If the White House does not cooperate then they can move to try to seek subpoenas of that information. The White House could operate then or even say we're going to resist the subpoena, its executive privilege we're not going to turn them over. Then it goes to a judge, and the judge has to decide just like in the Nixon case whether the executive branch can withhold that information based on executive privilege.

CHURCH: Yes, we keep talking about the Nixon era.

PATE: It is scarily the same.

CHURCH: Each day it gets closer and closer that there are their parallels for sure. Page Pate, pleasure to talk with you. I appreciate it.

PATE: Thank you.

CHURCH: And there is another breaking story we're following out of Afghanistan. Insurgents have attacked a state television building in Jalalabad. And officials tells Reuters there were at least three attackers who blew themselves up and at least one were still fighting security forces inside the building.

We will of course bring you updates as they come into us. When we come back the White House is facing more backlash as the intelligence community worries the president's actions may have put an ally at risk. That story still to come. Please stay with us.



(BEGIN VIDEO CLIP) SEN. CHUCK SCHUMER (D-NY), MINORITY LEADER: The country is being tested in unprecedented ways. I say to all of my colleagues in the Senate, history is watching.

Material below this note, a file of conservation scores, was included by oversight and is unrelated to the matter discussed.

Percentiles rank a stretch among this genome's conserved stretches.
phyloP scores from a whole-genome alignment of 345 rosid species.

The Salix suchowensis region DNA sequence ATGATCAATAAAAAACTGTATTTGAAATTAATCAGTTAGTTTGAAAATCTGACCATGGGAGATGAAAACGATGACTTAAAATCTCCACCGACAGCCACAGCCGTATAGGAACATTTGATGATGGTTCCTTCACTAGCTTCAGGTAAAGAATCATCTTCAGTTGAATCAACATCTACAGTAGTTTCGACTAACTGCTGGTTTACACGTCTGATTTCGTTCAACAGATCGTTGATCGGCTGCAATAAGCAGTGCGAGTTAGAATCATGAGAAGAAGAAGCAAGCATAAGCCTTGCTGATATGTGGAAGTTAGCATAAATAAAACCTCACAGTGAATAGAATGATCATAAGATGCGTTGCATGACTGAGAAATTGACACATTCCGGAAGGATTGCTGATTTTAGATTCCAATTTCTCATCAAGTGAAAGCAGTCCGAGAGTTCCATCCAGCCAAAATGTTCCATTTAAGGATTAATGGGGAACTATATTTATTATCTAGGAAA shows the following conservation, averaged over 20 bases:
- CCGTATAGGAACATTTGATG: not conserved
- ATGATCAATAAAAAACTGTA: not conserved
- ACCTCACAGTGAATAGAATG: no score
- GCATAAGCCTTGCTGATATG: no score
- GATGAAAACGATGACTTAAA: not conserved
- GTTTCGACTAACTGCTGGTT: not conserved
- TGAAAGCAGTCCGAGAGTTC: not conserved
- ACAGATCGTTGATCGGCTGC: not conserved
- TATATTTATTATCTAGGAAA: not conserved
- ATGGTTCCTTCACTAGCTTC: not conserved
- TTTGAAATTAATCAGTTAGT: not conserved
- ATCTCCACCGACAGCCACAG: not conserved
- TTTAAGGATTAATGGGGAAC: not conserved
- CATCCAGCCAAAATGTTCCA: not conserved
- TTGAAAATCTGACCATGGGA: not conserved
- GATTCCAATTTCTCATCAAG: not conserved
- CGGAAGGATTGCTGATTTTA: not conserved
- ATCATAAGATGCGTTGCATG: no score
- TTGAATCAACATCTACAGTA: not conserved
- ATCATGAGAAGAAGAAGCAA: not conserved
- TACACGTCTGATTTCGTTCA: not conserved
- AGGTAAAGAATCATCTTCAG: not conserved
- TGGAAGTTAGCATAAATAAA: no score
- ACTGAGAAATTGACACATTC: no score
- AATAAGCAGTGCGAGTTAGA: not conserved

CHURCH: Chuck Schumer, a top democrat in the U.S. Senate there. He was describing the impact of a memo apparently by James Comey. It said to detail President Trump's request that the ousted FBI chief halt the probe into former National Security Adviser Michael Flynn. There's also concern about another issue, the president's disclosure of intelligence to Russian diplomats.

CNN's Jim Sciutto reports.


JIM SCIUTTO, CNN CHIEF NATIONAL SECURITY CORRESPONDENT: Tonight CNN has learned that Israel, a key U.S. ally, provided some of the classified information that President Donald Trump revealed during his meeting with high-level Russian officials last week.

Today the disclosure causing continuing concern among both democrats and republicans if the president unduly risked some of the nation's most guarded secrets. The White House maintained there is no issue.

H.R. MCMASTER, NATIONAL SECURITY ADVISOR: It was our impression of all of us that were in the meeting as I mentioned already that that what was shared what wholly appropriate given the purpose of that conversation and the purpose of what the president was trying to achieve through that meeting.

SCIUTTO: However, after reading a summary of the meeting, Homeland Security Adviser Tom Bossert was concerned enough to inform the CIA and NSA. Trump describes sensitive details about an ISIS plot to disguise bombs in laptops in order to take down commercial jets.

The fear expressed by some in the intelligence community is that based on those details, Russia, a U.S. adversary, could figure out the sources and methods used to gather the intelligence.